The Supreme Court Will Hear a Mississippi Abortion Law Challenging Roe v. Wade

The U.S. Supreme Court will hear a case on a Mississippi abortion law challenging Roe v. Wade. The decision to review Jackson Women’s Health Organization v. Dobbs next term was made on Monday, May 17, after being rescheduled for the court’s consideration in conference more than a dozen times.

The controversial law seeks to ban abortions in Mississippi provided after the 15-week mark. In 1973, the court’s ruling in Roe v. Wade gave women the constitutional right to terminate a pregnancy during the first 24 weeks, when the fetus is incapable of surviving outside the womb. In this latest case, SCOTUS will review whether all state laws, like the one passed in Mississippi, that ban previability abortions are unconstitutional.

If the Supreme Court upholds Mississippi’s 15-week abortion ban, it will pose a threat to abortion rights nationwide. The ban was signed into law in 2018 by former Republican governor Phil Bryant. The only noted exception was for medical emergencies or cases in which there is a “severe fetal abnormality.” Instances of rape or incest were not considered exemptions. A federal judge in Mississippi struck down the law later that year, and the 5th U.S. Circuit Court of Appeals upheld that ruling in December 2019. Now the Supreme Court, which currently has a 6-3 conservative majority since Amy Coney-Barrett’s appointment, will potentially rule on the case in the middle of the 2022 midterm elections.

What this means for Roe v. Wade right now

The decision on the Mississippi abortion law will affect the future of Roe v. Wade in a time when other states like Louisiana and Alabama are attempting to strip women of their reproductive freedoms. The Center for Reproductive Rights published a report showing that if Roe fell tomorrow, 24 states would likely take action to ban abortion outright. Eleven states already have “trigger bans” in place, which would ban abortion immediately if Roe v. Wade is overturned.

Nancy Northup, president and CEO of the Center for Reproductive Rights, tells Glamour that federal protections are what will matter if the ban is upheld. “One of the most important things is to make sure we have protection at the federal level,” Northup explains. “We’re going to need to have nationwide protections should the Supreme Court weaken those protections at all. We want to make sure that the EACH Act and the Women’s Health Protection Act are there as strong federal safeguards.”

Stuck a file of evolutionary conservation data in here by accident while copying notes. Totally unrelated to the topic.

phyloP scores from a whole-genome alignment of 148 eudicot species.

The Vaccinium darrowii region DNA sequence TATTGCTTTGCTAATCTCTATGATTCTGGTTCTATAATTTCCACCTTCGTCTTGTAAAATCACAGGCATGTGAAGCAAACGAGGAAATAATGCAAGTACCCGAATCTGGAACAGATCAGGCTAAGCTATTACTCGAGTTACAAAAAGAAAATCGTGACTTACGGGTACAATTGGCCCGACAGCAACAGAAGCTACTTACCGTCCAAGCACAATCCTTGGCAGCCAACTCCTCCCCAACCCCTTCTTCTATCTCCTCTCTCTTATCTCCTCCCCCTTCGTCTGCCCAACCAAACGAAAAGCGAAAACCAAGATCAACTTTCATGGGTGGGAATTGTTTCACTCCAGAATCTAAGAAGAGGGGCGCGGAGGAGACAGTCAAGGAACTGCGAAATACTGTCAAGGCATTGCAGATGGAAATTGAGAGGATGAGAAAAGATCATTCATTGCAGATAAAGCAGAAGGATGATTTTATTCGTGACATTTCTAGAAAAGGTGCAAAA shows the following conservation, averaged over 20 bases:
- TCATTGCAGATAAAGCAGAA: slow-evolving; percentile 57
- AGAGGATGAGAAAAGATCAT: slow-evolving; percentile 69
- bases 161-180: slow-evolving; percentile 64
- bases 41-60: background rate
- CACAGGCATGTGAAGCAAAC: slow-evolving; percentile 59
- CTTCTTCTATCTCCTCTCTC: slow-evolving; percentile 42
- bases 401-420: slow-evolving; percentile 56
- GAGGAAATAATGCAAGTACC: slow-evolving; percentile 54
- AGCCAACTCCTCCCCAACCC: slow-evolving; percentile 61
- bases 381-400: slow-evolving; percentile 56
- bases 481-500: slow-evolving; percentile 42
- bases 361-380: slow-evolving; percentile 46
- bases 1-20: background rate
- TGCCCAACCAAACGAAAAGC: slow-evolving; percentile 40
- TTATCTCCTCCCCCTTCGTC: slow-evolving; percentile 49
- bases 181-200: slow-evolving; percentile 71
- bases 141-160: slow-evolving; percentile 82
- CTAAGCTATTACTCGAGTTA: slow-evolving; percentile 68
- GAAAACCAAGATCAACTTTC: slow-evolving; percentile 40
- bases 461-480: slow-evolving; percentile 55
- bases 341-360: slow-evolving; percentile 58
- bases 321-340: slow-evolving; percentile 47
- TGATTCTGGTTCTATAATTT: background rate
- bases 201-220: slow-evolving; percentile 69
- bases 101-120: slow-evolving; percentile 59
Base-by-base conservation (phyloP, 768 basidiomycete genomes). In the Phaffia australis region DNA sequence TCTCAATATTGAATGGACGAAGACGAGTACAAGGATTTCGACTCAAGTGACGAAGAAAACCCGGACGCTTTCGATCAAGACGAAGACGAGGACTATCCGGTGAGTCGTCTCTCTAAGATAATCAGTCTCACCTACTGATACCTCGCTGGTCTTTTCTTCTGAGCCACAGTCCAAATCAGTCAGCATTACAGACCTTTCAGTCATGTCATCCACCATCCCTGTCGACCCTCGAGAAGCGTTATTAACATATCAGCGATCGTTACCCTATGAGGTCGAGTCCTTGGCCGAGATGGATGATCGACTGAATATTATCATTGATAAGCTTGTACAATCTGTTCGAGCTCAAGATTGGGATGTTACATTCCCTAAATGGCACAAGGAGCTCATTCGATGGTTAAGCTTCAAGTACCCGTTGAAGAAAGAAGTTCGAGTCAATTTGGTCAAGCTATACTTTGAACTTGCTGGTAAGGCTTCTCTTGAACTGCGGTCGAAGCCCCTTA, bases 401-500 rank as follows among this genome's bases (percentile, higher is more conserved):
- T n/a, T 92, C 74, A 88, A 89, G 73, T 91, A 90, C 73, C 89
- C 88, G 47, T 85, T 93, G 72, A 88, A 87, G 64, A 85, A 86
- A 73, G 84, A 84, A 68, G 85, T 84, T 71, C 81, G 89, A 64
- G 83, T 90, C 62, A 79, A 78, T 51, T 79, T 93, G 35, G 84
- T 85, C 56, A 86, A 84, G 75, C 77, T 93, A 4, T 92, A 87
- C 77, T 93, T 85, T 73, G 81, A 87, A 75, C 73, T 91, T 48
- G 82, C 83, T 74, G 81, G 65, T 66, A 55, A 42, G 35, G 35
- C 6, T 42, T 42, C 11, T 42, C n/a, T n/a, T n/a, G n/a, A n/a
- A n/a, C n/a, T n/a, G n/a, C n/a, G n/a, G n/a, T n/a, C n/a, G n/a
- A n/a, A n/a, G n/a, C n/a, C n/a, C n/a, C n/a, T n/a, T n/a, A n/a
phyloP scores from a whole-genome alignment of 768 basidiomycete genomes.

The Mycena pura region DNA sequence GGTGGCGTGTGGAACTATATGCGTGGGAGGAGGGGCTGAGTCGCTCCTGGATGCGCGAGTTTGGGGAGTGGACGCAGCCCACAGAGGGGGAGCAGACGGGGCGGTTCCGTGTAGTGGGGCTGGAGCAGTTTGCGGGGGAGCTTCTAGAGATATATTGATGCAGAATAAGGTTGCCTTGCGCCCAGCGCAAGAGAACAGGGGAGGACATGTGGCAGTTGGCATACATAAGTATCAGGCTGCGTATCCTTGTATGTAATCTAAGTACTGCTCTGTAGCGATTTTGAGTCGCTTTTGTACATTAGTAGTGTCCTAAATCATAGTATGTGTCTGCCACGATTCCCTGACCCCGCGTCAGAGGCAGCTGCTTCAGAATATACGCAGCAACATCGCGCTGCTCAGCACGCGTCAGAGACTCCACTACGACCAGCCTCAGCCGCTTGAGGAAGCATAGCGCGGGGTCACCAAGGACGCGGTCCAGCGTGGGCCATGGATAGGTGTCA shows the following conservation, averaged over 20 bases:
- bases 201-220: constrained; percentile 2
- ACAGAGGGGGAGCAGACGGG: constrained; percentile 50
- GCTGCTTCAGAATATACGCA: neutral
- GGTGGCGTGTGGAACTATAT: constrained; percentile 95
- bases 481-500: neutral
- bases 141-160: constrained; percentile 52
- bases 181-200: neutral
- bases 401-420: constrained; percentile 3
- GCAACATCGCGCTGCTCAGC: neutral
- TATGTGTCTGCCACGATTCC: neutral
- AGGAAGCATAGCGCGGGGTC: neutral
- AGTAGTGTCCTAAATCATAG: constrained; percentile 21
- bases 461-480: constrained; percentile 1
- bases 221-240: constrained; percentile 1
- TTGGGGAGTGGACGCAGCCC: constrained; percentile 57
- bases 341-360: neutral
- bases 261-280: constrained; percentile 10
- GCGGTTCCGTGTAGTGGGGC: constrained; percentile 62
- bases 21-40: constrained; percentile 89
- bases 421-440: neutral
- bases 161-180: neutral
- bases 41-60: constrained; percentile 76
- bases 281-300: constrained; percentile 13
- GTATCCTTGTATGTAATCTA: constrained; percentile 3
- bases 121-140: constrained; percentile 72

Kristyn Brandi, M.D., an ob-gyn and board chair of Physicians for Reproductive Health, agrees. “I am very concerned by this and other attacks on reproductive health care during a global pandemic,” Brandi said in a statement. “We should be making care more accessible, not limiting options. That is why federal legislation like the Women’s Health Protection Act and the Equal Access to Abortion Coverage in Health Insurance (EACH) Act are so important. The evidence is clear—abortion is health care. We should not be questioning the validity of this fact.”

How the law could affect Mississippi 

Jackson Women’s Health Organization is the only abortion clinic in Mississippi. Restrictions on abortions have a disproportionate impact on communities who are already inequitably impacted by barriers to health care. These communities include BIPOC people capable of pregnancy, people with low incomes, people living in rural communities, and LGBTQIA people.

“It is very disheartening to me that often your reproductive health care depends on your zip code,” Brandi tells Glamour. “I want people in Mississippi to be able to access the same quality health care, including abortion care, as they could anywhere else. All people should have access to care. We should be trying to strengthen the care of all people, not weaken it with partisan legislation.”

Clinic director Shannon Brewer is the plaintiff in the case and says that the clinic doesn’t provide abortions past 16 weeks. When asked the percentage of patients who receive abortions after 15 weeks, she said, “A rough estimate is 10%.”

Northup added that the low percentage of women seeking abortions past the 15-week mark shows that the legislation is about trying to roll back abortion rights. “I think this shows how much this is a political tactic to seek to destroy the fabric of Roe v. Wade,” she said. “It’s a small percentage of women…. This is part of what’s been a strategy for years.”

What happens next

The vast majority of Americans support reproductive freedom. Polling has found that 77% support Roe v. Wade, and there is no state in the country where banning abortion is popular. 

“Everyone across the country who cares about this issue needs to get motivated and active now,” Northup says. “You need to make sure that both the White House and the Congress understand that we are going to have these rights protected and not go backward.”

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